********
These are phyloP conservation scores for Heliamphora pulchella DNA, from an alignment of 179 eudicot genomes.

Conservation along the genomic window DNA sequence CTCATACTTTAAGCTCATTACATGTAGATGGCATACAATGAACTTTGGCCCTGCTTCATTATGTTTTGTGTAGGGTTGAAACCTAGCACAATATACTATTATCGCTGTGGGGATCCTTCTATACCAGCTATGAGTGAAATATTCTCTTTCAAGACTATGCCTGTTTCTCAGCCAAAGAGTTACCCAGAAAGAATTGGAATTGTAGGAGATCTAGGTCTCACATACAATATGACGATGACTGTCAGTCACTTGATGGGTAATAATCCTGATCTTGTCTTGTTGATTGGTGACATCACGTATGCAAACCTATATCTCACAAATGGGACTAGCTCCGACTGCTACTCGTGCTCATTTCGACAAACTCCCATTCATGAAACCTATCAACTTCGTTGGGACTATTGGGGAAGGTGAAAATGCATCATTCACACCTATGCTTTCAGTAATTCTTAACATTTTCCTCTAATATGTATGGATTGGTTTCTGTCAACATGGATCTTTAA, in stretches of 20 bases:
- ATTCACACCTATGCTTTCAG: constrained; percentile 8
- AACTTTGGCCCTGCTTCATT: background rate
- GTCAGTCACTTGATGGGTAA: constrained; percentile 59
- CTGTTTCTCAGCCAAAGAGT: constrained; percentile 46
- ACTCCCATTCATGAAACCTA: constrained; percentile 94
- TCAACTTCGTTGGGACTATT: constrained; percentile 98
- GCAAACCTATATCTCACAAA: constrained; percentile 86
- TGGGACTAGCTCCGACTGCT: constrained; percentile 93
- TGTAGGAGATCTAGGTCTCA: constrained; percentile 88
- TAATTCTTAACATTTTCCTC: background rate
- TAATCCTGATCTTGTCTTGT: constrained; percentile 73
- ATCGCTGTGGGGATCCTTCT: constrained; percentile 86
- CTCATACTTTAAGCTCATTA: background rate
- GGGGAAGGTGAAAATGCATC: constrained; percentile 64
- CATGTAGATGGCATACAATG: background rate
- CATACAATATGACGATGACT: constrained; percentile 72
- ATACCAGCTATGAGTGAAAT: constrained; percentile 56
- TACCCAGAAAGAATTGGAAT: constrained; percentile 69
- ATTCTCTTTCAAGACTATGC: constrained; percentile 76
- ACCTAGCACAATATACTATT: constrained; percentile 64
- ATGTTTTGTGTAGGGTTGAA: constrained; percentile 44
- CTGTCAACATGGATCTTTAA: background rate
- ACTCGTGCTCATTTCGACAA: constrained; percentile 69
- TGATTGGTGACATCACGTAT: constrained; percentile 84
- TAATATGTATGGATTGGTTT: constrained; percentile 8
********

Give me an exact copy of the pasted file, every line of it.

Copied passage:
These are phyloP conservation scores for Heliamphora pulchella DNA, from an alignment of 179 eudicot genomes.

Conservation along the genomic window DNA sequence CTCATACTTTAAGCTCATTACATGTAGATGGCATACAATGAACTTTGGCCCTGCTTCATTATGTTTTGTGTAGGGTTGAAACCTAGCACAATATACTATTATCGCTGTGGGGATCCTTCTATACCAGCTATGAGTGAAATATTCTCTTTCAAGACTATGCCTGTTTCTCAGCCAAAGAGTTACCCAGAAAGAATTGGAATTGTAGGAGATCTAGGTCTCACATACAATATGACGATGACTGTCAGTCACTTGATGGGTAATAATCCTGATCTTGTCTTGTTGATTGGTGACATCACGTATGCAAACCTATATCTCACAAATGGGACTAGCTCCGACTGCTACTCGTGCTCATTTCGACAAACTCCCATTCATGAAACCTATCAACTTCGTTGGGACTATTGGGGAAGGTGAAAATGCATCATTCACACCTATGCTTTCAGTAATTCTTAACATTTTCCTCTAATATGTATGGATTGGTTTCTGTCAACATGGATCTTTAA, in stretches of 20 bases:
- ATTCACACCTATGCTTTCAG: constrained; percentile 8
- AACTTTGGCCCTGCTTCATT: background rate
- GTCAGTCACTTGATGGGTAA: constrained; percentile 59
- CTGTTTCTCAGCCAAAGAGT: constrained; percentile 46
- ACTCCCATTCATGAAACCTA: constrained; percentile 94
- TCAACTTCGTTGGGACTATT: constrained; percentile 98
- GCAAACCTATATCTCACAAA: constrained; percentile 86
- TGGGACTAGCTCCGACTGCT: constrained; percentile 93
- TGTAGGAGATCTAGGTCTCA: constrained; percentile 88
- TAATTCTTAACATTTTCCTC: background rate
- TAATCCTGATCTTGTCTTGT: constrained; percentile 73
- ATCGCTGTGGGGATCCTTCT: constrained; percentile 86
- CTCATACTTTAAGCTCATTA: background rate
- GGGGAAGGTGAAAATGCATC: constrained; percentile 64
- CATGTAGATGGCATACAATG: background rate
- CATACAATATGACGATGACT: constrained; percentile 72
- ATACCAGCTATGAGTGAAAT: constrained; percentile 56
- TACCCAGAAAGAATTGGAAT: constrained; percentile 69
- ATTCTCTTTCAAGACTATGC: constrained; percentile 76
- ACCTAGCACAATATACTATT: constrained; percentile 64
- ATGTTTTGTGTAGGGTTGAA: constrained; percentile 44
- CTGTCAACATGGATCTTTAA: background rate
- ACTCGTGCTCATTTCGACAA: constrained; percentile 69
- TGATTGGTGACATCACGTAT: constrained; percentile 84
- TAATATGTATGGATTGGTTT: constrained; percentile 8